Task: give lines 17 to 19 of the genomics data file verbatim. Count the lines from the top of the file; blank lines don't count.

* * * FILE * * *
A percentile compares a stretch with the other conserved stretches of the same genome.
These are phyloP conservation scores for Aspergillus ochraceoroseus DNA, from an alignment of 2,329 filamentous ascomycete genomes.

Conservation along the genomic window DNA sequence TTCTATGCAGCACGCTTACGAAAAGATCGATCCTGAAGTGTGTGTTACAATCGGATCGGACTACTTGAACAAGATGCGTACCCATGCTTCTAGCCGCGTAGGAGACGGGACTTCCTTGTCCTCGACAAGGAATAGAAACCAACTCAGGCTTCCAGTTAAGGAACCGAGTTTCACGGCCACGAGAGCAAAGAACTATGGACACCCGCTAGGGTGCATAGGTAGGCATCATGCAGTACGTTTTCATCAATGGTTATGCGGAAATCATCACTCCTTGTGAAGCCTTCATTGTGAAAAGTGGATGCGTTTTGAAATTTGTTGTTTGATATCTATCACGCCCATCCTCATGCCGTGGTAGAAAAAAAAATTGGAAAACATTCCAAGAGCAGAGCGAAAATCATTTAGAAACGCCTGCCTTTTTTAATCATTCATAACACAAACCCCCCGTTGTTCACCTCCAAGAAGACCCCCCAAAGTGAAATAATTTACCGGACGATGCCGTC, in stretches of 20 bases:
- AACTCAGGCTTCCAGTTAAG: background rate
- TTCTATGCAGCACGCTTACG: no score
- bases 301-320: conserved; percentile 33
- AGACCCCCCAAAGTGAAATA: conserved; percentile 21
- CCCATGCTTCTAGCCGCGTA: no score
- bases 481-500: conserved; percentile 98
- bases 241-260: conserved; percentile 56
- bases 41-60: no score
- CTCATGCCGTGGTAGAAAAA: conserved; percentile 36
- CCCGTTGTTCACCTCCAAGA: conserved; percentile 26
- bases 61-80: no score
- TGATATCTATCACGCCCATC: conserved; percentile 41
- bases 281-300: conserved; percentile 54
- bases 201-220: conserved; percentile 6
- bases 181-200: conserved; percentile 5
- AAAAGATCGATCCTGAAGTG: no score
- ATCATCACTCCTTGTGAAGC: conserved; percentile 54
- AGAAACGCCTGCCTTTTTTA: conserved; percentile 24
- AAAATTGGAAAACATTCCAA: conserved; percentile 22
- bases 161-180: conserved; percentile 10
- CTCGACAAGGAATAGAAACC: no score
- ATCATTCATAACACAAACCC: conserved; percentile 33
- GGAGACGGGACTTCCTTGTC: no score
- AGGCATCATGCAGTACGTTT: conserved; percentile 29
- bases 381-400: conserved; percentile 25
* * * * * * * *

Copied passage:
- bases 201-220: conserved; percentile 6
- bases 181-200: conserved; percentile 5
- AAAAGATCGATCCTGAAGTG: no score